surfactants

/Tag:surfactants

In Vitro Assessment of Skin Irritation Potential of Surfactant-based Formulations by Using a 3-D Skin Reconstructed Tissue Model and Cytokine Response

Russel M. Walters, Lisa Gandolfi, M. Catherine Mack, Michael Fevola, Katharine Martin, Mathew T. Hamilton, Allison Hilberer, Nicole Barnes, Nathan Wilt, Jennifer R. Nash, Hans A. Raabe and Gertrude-Emilia Costin

The personal care industry is focused on developing safe, more efficacious, and increasingly milder products, that are routinely undergoing preclinical and clinical testing before becoming available for consumer use on skin. In vitro systems based on skin reconstructed equivalents are now established for the preclinical assessment of product irritation potential and as alternative testing methods to the classic Draize rabbit skin irritation test. We have used the 3-D EpiDerm™ model system to evaluate tissue viability and primary cytokine interleukin-1α release as a way to evaluate the potential dermal irritation of 224 non-ionic, amphoteric and/or anionic surfactant-containing formulations, or individual raw materials. As part of our testing programme, two representative benchmark materials with known clinical skin irritation potential were qualified through repeated testing, for use as references for the skin irritation evaluation of formulations containing new surfactant ingredients. We have established a correlation between the in vitro screening approach and clinical testing, and are continually expanding our database to enhance this correlation. This testing programme integrates the efforts of global manufacturers of personal care products that focus on the development of increasingly milder formulations to be applied to the skin, without the use of animal testing.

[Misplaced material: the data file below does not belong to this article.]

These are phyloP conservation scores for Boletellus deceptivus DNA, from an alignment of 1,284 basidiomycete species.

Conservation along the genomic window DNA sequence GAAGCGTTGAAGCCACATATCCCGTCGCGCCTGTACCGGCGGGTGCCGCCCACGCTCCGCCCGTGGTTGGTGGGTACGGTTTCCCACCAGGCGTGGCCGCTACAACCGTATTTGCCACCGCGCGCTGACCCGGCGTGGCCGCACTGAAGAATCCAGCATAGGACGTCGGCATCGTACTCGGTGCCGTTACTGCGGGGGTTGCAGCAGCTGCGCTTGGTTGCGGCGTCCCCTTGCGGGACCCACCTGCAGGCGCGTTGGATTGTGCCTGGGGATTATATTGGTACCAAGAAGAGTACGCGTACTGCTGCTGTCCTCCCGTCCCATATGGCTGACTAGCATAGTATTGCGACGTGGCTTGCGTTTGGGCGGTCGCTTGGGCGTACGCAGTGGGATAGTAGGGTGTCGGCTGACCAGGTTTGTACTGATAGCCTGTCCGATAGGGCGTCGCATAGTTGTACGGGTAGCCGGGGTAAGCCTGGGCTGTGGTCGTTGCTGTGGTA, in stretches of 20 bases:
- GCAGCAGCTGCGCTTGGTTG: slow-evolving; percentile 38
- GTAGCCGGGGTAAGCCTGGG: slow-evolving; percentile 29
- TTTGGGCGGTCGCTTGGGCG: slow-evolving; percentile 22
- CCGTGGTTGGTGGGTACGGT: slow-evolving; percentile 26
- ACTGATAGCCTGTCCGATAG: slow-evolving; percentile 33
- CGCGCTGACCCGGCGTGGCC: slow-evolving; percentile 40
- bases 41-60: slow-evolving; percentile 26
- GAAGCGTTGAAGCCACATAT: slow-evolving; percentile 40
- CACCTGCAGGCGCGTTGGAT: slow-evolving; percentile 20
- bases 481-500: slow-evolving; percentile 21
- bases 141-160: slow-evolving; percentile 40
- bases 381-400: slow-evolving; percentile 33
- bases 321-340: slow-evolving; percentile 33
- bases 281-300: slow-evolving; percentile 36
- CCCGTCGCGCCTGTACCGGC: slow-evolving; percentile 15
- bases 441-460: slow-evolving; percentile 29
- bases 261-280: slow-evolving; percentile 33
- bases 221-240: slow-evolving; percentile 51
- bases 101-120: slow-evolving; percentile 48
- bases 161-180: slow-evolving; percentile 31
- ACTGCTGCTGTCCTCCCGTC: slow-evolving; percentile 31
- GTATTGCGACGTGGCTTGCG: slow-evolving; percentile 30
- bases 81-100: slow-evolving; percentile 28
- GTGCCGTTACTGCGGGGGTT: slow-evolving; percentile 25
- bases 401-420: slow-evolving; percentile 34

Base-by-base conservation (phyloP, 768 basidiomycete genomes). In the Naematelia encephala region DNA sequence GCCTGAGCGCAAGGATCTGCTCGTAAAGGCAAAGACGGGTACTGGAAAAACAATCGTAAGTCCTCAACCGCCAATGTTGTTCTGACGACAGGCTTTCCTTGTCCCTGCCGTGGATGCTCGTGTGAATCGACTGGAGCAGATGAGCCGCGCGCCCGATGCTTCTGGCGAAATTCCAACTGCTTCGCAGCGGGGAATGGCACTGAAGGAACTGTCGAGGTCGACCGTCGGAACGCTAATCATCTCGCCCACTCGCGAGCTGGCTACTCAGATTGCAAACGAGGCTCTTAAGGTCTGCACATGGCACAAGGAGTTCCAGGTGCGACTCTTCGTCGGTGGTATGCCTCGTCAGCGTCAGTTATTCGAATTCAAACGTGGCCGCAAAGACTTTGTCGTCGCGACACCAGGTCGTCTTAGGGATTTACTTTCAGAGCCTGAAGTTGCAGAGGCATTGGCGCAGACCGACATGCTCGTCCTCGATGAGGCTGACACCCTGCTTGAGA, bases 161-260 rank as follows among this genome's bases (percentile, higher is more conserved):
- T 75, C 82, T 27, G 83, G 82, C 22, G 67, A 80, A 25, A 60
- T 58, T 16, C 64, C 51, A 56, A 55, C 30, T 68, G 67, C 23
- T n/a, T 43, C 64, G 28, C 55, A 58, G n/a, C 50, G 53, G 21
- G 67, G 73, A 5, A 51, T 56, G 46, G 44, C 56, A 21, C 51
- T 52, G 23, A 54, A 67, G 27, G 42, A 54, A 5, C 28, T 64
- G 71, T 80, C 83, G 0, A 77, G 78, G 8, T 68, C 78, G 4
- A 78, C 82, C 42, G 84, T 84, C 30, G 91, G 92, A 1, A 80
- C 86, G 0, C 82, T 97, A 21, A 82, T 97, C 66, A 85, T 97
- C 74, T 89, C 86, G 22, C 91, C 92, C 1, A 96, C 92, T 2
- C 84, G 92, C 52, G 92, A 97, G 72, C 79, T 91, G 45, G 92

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The Use of the Zebrafish (Danio rerio) Embryo for the Acute Toxicity Testing of Surfactants, as a Possible Alternative to the Acute Fish Test

Martin Vaughan and Roger van Egmond

At present, the acute toxicity of chemicals to fish is most commonly estimated by means of a short-term test on juvenile or adult animals (OECD TG 203). Although, over the last few years, the numbers used have been reduced due to the implementation of the Three Rs (Reduction, Refinement and Replacement), significant numbers of fish are still used in acute toxicity tests. With the introduction of the new European Registration, Evaluation, Authorisation and Restriction of Chemicals (REACH) system, this number is likely to increase dramatically. The aim of this work was to test the acute toxicity of a number of anionic, cationic and non-ionic surfactants to embryos of the zebrafish (Danio rerio), over 48 hours, as a possible alternative to the standard 96-hour fish acute test. We measured the toxicities of 15 surfactants, and compared the results to previously generated adult D. rerio LC50 data (or other fish species, if these data were not available). Comparison of the LC50 data showed that embryos appear to be as sensitive to cationic and non-ionic surfactants as the adult fish, but possibly are more sensitive to anionic surfactants. Toxicity testing with the embryo test can be carried out more quickly than with the adult test, uses much less space and media, requires less effort, and therefore can be performed at a reduced cost. The embryo test may also uncover additional sub-lethal effects, although these were not observed for surfactants. The data presented here show that the 48-hour embryo test can be considered as a suitable alternative to the adult acute fish test for surfactants.
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